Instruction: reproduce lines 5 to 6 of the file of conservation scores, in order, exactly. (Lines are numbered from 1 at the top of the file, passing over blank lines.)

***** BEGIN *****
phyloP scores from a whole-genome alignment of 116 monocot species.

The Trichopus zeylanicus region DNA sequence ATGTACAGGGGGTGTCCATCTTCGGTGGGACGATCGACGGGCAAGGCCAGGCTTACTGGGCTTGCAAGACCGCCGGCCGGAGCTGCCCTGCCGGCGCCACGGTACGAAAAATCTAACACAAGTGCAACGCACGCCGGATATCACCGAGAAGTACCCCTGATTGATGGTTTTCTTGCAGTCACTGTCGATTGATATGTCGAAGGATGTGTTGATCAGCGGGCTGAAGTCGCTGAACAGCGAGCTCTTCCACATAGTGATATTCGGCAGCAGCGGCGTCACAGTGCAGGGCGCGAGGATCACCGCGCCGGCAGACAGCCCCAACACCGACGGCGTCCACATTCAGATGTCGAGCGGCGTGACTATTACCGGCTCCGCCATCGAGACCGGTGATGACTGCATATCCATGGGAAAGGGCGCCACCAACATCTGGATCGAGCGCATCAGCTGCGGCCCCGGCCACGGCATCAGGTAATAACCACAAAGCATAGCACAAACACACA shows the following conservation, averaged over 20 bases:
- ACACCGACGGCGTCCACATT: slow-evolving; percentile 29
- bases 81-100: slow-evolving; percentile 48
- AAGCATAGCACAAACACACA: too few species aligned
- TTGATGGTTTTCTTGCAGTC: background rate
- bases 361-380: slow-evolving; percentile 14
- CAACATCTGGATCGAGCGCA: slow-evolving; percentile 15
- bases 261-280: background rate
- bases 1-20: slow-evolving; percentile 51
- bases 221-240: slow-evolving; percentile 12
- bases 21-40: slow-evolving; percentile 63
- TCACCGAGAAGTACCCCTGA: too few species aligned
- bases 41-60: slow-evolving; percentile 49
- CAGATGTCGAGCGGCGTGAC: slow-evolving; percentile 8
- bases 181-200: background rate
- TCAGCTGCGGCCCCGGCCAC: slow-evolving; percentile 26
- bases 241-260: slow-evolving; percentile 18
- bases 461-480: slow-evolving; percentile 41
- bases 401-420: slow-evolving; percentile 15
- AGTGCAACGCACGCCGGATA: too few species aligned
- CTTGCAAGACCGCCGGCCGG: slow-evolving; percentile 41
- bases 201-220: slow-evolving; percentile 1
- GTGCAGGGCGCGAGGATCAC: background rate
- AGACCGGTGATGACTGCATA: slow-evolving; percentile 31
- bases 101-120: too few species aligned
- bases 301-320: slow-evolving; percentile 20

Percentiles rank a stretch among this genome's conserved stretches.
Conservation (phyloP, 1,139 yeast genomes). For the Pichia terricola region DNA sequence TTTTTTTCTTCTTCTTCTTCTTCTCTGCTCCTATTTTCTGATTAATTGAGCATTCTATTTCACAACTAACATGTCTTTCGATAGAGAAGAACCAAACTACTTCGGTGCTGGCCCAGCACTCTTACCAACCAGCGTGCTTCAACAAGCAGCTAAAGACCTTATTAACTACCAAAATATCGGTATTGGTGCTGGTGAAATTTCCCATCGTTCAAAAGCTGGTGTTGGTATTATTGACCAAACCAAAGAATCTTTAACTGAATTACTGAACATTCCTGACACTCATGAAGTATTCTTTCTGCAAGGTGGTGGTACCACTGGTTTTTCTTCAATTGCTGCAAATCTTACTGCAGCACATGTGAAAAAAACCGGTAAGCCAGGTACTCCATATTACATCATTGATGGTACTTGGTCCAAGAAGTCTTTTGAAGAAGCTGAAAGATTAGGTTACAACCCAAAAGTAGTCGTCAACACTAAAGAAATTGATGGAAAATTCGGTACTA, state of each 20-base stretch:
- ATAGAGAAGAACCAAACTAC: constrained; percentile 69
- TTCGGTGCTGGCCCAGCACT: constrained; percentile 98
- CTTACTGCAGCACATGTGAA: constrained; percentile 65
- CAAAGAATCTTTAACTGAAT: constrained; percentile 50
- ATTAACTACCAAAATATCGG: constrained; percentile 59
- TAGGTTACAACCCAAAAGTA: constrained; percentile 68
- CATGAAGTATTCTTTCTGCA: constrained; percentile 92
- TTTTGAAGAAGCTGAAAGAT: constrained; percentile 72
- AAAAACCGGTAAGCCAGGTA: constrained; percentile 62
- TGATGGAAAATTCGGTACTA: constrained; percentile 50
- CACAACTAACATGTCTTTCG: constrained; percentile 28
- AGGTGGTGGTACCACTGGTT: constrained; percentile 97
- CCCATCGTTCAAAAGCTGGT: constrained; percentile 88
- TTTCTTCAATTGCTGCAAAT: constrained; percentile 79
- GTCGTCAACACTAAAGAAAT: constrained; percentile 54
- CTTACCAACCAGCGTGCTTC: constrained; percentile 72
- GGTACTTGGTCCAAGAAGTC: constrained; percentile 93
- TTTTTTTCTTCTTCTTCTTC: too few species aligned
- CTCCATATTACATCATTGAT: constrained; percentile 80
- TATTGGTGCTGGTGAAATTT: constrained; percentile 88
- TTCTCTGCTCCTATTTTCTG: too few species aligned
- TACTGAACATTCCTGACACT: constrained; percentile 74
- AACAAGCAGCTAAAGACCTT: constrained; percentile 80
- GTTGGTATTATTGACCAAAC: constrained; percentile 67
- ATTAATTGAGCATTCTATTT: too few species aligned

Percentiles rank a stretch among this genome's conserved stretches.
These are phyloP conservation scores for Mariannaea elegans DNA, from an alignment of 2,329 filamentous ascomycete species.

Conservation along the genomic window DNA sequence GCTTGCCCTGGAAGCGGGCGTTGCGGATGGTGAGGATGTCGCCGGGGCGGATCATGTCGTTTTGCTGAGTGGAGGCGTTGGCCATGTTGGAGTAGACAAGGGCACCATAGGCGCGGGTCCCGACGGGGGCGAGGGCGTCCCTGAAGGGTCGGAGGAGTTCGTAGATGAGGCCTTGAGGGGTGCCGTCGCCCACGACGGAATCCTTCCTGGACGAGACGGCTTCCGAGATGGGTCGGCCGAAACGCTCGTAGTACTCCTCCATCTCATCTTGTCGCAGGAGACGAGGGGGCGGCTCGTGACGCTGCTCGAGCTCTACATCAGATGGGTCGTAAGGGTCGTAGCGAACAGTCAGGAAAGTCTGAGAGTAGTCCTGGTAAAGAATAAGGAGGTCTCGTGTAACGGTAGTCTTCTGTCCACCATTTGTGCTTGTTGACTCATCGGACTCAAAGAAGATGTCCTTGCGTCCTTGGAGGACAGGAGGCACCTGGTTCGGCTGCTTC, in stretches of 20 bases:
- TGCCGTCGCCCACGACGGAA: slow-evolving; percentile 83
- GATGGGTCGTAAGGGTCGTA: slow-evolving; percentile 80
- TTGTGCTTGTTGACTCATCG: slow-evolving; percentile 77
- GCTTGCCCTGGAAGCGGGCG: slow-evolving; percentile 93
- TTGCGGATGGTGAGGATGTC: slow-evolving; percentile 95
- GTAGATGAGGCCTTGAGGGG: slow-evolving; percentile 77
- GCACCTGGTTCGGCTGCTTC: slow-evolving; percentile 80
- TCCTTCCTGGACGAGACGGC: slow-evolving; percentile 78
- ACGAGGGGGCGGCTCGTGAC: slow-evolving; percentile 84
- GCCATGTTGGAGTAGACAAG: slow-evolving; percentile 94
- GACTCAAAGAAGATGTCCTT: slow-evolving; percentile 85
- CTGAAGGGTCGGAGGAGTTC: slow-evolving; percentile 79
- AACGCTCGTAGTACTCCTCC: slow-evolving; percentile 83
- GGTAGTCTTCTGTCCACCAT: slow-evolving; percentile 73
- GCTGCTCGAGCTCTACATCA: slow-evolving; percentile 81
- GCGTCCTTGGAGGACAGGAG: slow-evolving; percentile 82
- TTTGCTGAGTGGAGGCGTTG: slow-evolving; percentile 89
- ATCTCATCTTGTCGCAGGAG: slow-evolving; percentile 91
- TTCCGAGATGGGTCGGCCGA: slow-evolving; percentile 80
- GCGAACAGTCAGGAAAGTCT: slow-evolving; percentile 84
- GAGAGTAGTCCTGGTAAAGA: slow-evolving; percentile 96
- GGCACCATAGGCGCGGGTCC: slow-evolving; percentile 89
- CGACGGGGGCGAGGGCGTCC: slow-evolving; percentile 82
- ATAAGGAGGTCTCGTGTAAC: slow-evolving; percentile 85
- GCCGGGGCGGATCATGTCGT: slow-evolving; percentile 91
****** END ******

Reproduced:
- AAGCATAGCACAAACACACA: too few species aligned
- TTGATGGTTTTCTTGCAGTC: background rate